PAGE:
Looking at Phnom Penh now it’s hard to imagine the horrors the people of Cambodia experienced just over 30 years ago under the extreme communist Khmer Rouge regime, when an estimated two million Cambodians (over one in four of the population) were killed. The Khmer Rouge took control of the country in 1975 after five years of civil war and embarked on a process of social restructuring, more radical than the world had ever seen. Their aim was to take the country back to “Year Zero” by creating a peasant dominated agrarian society with no money, mechanisation or intellectual life. In a bid to destroy the old ‘exploitive society’ of the towns and cities, they evacuated Phnom Penh within just five days of seizing power. This led to an exodus of two million people into the countryside leaving the capital looted, destroyed and empty for the entirety of the Khmer Rouge’s 3 year and 8 month rule. Video footage we saw of the evacuation and the empty city left behind was heartbreaking.

Tuol Sleng, or S21, is the most harrowing reminder we saw of the suffering unleashed by the Khmer Rouge. This former high school turned prison (photo above) became the largest detention and torture centre in Cambodia and held over 17,000 people of whom only seven were still alive when the Vietnamese liberated the city in 1979. The prison is all the more chilling as on the surface it seems so ordinary and peaceful and simply like the school it once was: there are still blackboards on some of the classroom walls, gardens with exercise frames and shady palm trees. However once inside you see the classrooms are divided into solitary confinement cells, or into interrogation rooms equipped with iron beds and iron shackles. Outside the play frames were used as gallows to suspend prisoners by their feet and torture them. Like the Nazis, the Khmer Rouge kept meticulous records of those held in the camp and classroom after classroom contains hundreds of devastating pictures of those who were detained and later killed, often taken both before and after torture. The museum’s final display focused on the long overdue trial that has now started of four former Khmer Rouge leaders, who’d lived freely for many years – at great anger to many Cambodians. Whilst stopping short of the sort of “truth and reconciliation process” seen in South Africa and Liberia, the trials represent an effort to reconcile the country and its recent past, although it remains to be seen whether the process will keep up with the ageing Khmer Rouge leaders, two of whom have already died in custody.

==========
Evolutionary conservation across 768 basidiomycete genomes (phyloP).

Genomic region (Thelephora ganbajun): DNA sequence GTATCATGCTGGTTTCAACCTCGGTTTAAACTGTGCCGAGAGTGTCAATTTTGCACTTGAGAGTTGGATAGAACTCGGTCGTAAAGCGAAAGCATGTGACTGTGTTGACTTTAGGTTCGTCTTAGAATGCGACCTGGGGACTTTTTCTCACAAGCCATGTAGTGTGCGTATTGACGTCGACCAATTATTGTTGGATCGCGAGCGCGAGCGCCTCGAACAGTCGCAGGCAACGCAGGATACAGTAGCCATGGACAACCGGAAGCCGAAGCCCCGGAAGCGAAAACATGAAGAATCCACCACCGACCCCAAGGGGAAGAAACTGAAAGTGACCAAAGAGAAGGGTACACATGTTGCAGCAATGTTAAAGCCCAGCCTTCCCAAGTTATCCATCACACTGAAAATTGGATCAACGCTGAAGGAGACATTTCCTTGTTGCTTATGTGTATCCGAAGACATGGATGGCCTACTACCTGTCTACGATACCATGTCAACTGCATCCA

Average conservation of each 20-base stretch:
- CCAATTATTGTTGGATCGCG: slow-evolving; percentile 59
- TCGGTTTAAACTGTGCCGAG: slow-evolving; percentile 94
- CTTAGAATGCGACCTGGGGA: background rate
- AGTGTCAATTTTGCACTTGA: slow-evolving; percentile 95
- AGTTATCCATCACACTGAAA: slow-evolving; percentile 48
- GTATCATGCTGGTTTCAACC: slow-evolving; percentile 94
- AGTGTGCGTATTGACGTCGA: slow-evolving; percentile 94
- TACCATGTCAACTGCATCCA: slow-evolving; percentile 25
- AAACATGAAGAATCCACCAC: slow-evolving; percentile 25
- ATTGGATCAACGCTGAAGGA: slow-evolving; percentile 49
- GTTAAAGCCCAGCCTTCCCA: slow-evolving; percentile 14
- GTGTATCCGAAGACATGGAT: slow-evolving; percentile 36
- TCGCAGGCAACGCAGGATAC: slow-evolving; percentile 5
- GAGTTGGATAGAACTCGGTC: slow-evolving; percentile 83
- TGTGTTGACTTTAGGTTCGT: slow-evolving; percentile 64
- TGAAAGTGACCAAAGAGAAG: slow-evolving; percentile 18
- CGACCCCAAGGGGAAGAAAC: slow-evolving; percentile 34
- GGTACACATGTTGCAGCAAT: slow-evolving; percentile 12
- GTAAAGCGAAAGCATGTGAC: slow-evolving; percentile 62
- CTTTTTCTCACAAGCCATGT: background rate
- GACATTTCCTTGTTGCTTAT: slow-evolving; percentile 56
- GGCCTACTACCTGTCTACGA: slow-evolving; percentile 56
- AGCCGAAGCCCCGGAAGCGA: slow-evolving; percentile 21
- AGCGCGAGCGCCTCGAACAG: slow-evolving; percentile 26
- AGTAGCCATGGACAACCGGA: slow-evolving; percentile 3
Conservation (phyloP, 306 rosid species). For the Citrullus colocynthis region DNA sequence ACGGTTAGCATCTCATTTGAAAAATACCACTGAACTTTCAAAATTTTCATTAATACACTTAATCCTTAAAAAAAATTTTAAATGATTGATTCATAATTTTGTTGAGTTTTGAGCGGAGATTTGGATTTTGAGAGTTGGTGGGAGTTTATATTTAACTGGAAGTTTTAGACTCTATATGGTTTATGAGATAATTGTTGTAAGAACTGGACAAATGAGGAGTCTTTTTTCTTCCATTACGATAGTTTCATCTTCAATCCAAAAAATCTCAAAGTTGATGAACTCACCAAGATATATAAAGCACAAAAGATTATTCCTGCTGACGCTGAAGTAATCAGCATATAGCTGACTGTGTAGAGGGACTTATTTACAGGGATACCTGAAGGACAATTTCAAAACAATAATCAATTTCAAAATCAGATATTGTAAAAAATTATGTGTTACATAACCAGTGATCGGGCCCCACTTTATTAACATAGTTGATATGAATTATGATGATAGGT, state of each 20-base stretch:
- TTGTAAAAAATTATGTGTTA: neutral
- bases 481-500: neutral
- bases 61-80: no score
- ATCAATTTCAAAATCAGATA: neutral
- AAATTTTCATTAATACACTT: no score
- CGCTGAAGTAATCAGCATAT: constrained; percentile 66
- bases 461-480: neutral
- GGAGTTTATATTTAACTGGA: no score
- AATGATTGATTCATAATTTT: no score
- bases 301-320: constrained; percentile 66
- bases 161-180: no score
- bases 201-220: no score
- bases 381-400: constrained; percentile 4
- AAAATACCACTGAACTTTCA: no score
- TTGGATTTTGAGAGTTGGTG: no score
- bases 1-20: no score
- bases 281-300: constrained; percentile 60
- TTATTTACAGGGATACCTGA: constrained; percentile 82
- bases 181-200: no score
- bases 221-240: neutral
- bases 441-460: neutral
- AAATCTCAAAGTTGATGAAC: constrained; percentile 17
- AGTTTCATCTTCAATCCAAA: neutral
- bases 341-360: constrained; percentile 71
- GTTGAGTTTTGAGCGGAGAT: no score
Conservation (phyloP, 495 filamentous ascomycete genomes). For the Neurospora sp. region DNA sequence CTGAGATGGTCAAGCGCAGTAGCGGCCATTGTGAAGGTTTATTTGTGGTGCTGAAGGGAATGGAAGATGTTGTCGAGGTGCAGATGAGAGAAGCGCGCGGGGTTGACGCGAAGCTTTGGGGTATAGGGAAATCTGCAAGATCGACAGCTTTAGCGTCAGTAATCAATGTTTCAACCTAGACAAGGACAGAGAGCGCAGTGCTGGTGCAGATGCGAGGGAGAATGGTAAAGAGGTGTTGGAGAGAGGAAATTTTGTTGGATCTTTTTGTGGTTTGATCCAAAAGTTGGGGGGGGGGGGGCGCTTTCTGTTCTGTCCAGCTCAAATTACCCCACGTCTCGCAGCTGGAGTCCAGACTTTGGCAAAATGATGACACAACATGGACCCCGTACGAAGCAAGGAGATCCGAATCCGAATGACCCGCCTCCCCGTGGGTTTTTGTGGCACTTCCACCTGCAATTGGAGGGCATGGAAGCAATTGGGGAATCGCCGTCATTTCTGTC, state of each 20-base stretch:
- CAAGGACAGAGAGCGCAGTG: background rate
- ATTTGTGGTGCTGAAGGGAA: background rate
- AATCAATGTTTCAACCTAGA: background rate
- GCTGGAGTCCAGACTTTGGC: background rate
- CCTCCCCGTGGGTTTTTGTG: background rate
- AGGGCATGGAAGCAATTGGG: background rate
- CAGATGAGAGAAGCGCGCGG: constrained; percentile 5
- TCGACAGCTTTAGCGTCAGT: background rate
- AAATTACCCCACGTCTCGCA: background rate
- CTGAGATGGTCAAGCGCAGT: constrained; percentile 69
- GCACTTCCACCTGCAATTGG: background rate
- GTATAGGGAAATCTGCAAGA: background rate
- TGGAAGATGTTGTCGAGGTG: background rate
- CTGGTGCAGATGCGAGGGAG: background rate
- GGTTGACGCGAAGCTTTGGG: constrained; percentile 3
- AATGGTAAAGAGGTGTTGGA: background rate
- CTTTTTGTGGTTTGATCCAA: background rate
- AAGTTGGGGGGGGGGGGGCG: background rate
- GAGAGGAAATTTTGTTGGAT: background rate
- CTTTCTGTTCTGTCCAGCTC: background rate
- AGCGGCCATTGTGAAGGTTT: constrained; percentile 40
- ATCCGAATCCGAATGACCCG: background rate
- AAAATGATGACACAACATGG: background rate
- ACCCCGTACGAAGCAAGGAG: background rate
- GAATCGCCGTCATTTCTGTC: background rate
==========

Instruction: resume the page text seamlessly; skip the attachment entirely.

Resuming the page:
Thursday, 27 January 2011

North-East Cambodia: Ratanakiri and Kratie

Ratanakiri is Cambodia’s most remote province, wedged into the far north-east of the country between the Laos and Vietnamese borders and left isolated from the rest of the country by bad unsurfaced roads. It’s a beautiful region of thick (though sadly rapidly shrinking) jungle, rivers and waterfalls, and of bright red soil that now – in the dry season – left everything coated in a layer of red dust. It took us a slow, bumpy ten hour bus journey to get there from Phnom Penh, but once there we had a fantastic time exploring some of rural Cambodia.

A short bicycle ride outside Ban Lung, the sleepy provincial capital, is Boeng Yeak Lom, a secluded and perfectly circular bright blue lake set inside an extinct volcanic crater. The area is managed by the local community who’ve thankfully refused to allow any buildings within site of the lake so it remains wonderfully quiet, with the upper slopes of the crater densely covered in trees that run all the way to the water. A handful of wooden piers jut out into the lake, providing easy access to the water and lovely sunbathing spots, and we spent two lovely afternoons going for long swims in the warm and crystal clear water, enjoying the tranquillity of the setting.